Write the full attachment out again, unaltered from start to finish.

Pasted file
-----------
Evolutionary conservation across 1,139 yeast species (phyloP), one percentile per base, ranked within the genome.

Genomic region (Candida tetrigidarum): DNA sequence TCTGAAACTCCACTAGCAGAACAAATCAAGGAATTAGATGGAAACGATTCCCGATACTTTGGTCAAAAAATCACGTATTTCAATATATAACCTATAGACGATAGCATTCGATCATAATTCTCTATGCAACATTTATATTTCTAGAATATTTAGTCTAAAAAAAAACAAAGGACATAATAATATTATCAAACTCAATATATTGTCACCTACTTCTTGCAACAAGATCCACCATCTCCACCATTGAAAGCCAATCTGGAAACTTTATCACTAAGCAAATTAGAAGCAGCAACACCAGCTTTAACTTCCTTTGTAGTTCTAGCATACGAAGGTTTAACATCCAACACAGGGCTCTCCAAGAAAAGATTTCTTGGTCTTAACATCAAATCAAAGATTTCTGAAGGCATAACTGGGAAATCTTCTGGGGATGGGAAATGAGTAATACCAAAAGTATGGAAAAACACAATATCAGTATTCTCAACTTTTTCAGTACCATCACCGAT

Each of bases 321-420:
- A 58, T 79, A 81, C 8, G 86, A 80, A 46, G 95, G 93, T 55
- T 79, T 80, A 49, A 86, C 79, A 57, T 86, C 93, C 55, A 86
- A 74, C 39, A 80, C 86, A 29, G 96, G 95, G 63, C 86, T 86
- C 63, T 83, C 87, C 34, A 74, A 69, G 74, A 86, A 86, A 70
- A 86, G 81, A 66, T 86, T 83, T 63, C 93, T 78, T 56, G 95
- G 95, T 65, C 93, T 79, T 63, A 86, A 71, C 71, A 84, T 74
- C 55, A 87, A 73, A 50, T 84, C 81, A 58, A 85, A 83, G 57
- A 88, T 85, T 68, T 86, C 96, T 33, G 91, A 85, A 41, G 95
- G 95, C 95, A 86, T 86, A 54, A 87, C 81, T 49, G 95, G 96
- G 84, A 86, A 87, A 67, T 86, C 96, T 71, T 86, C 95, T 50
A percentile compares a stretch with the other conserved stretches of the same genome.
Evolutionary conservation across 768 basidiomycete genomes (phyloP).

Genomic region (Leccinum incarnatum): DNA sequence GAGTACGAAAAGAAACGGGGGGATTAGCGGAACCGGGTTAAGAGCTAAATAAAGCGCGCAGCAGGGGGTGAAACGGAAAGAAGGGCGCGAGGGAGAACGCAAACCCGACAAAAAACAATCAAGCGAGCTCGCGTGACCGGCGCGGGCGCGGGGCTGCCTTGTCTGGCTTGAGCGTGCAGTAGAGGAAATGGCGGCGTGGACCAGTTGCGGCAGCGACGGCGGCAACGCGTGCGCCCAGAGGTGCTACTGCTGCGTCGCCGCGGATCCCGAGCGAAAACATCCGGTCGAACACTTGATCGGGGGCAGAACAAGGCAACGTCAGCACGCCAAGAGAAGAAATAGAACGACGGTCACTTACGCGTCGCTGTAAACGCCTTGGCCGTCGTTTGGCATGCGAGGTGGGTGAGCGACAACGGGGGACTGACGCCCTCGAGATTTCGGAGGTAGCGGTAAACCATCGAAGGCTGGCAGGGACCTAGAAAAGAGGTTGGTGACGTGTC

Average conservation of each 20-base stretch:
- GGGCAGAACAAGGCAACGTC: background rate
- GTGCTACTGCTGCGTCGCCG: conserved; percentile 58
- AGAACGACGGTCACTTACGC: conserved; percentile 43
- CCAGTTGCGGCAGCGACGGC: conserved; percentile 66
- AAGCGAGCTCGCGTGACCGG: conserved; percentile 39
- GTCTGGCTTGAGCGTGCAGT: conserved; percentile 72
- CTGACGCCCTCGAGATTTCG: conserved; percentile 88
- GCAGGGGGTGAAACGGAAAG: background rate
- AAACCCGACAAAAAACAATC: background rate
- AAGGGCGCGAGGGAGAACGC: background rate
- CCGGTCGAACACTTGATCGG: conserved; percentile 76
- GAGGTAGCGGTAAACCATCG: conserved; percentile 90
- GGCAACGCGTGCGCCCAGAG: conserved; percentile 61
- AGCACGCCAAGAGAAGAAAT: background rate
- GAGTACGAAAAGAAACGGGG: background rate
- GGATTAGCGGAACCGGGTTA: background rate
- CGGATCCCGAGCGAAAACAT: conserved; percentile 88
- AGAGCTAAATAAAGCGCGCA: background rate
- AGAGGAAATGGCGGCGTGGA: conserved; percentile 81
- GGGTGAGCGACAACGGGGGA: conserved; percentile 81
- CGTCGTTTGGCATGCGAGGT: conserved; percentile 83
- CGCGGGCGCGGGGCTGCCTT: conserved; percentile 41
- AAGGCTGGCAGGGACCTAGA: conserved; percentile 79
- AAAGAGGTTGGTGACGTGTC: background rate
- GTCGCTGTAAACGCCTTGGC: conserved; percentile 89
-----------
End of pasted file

Evolutionary conservation across 1,139 yeast species (phyloP), one percentile per base, ranked within the genome.

Genomic region (Candida tetrigidarum): DNA sequence TCTGAAACTCCACTAGCAGAACAAATCAAGGAATTAGATGGAAACGATTCCCGATACTTTGGTCAAAAAATCACGTATTTCAATATATAACCTATAGACGATAGCATTCGATCATAATTCTCTATGCAACATTTATATTTCTAGAATATTTAGTCTAAAAAAAAACAAAGGACATAATAATATTATCAAACTCAATATATTGTCACCTACTTCTTGCAACAAGATCCACCATCTCCACCATTGAAAGCCAATCTGGAAACTTTATCACTAAGCAAATTAGAAGCAGCAACACCAGCTTTAACTTCCTTTGTAGTTCTAGCATACGAAGGTTTAACATCCAACACAGGGCTCTCCAAGAAAAGATTTCTTGGTCTTAACATCAAATCAAAGATTTCTGAAGGCATAACTGGGAAATCTTCTGGGGATGGGAAATGAGTAATACCAAAAGTATGGAAAAACACAATATCAGTATTCTCAACTTTTTCAGTACCATCACCGAT

Each of bases 321-420:
- A 58, T 79, A 81, C 8, G 86, A 80, A 46, G 95, G 93, T 55
- T 79, T 80, A 49, A 86, C 79, A 57, T 86, C 93, C 55, A 86
- A 74, C 39, A 80, C 86, A 29, G 96, G 95, G 63, C 86, T 86
- C 63, T 83, C 87, C 34, A 74, A 69, G 74, A 86, A 86, A 70
- A 86, G 81, A 66, T 86, T 83, T 63, C 93, T 78, T 56, G 95
- G 95, T 65, C 93, T 79, T 63, A 86, A 71, C 71, A 84, T 74
- C 55, A 87, A 73, A 50, T 84, C 81, A 58, A 85, A 83, G 57
- A 88, T 85, T 68, T 86, C 96, T 33, G 91, A 85, A 41, G 95
- G 95, C 95, A 86, T 86, A 54, A 87, C 81, T 49, G 95, G 96
- G 84, A 86, A 87, A 67, T 86, C 96, T 71, T 86, C 95, T 50
A percentile compares a stretch with the other conserved stretches of the same genome.
Evolutionary conservation across 768 basidiomycete genomes (phyloP).

Genomic region (Leccinum incarnatum): DNA sequence GAGTACGAAAAGAAACGGGGGGATTAGCGGAACCGGGTTAAGAGCTAAATAAAGCGCGCAGCAGGGGGTGAAACGGAAAGAAGGGCGCGAGGGAGAACGCAAACCCGACAAAAAACAATCAAGCGAGCTCGCGTGACCGGCGCGGGCGCGGGGCTGCCTTGTCTGGCTTGAGCGTGCAGTAGAGGAAATGGCGGCGTGGACCAGTTGCGGCAGCGACGGCGGCAACGCGTGCGCCCAGAGGTGCTACTGCTGCGTCGCCGCGGATCCCGAGCGAAAACATCCGGTCGAACACTTGATCGGGGGCAGAACAAGGCAACGTCAGCACGCCAAGAGAAGAAATAGAACGACGGTCACTTACGCGTCGCTGTAAACGCCTTGGCCGTCGTTTGGCATGCGAGGTGGGTGAGCGACAACGGGGGACTGACGCCCTCGAGATTTCGGAGGTAGCGGTAAACCATCGAAGGCTGGCAGGGACCTAGAAAAGAGGTTGGTGACGTGTC

Average conservation of each 20-base stretch:
- GGGCAGAACAAGGCAACGTC: background rate
- GTGCTACTGCTGCGTCGCCG: conserved; percentile 58
- AGAACGACGGTCACTTACGC: conserved; percentile 43
- CCAGTTGCGGCAGCGACGGC: conserved; percentile 66
- AAGCGAGCTCGCGTGACCGG: conserved; percentile 39
- GTCTGGCTTGAGCGTGCAGT: conserved; percentile 72
- CTGACGCCCTCGAGATTTCG: conserved; percentile 88
- GCAGGGGGTGAAACGGAAAG: background rate
- AAACCCGACAAAAAACAATC: background rate
- AAGGGCGCGAGGGAGAACGC: background rate
- CCGGTCGAACACTTGATCGG: conserved; percentile 76
- GAGGTAGCGGTAAACCATCG: conserved; percentile 90
- GGCAACGCGTGCGCCCAGAG: conserved; percentile 61
- AGCACGCCAAGAGAAGAAAT: background rate
- GAGTACGAAAAGAAACGGGG: background rate
- GGATTAGCGGAACCGGGTTA: background rate
- CGGATCCCGAGCGAAAACAT: conserved; percentile 88
- AGAGCTAAATAAAGCGCGCA: background rate
- AGAGGAAATGGCGGCGTGGA: conserved; percentile 81
- GGGTGAGCGACAACGGGGGA: conserved; percentile 81
- CGTCGTTTGGCATGCGAGGT: conserved; percentile 83
- CGCGGGCGCGGGGCTGCCTT: conserved; percentile 41
- AAGGCTGGCAGGGACCTAGA: conserved; percentile 79
- AAAGAGGTTGGTGACGTGTC: background rate
- GTCGCTGTAAACGCCTTGGC: conserved; percentile 89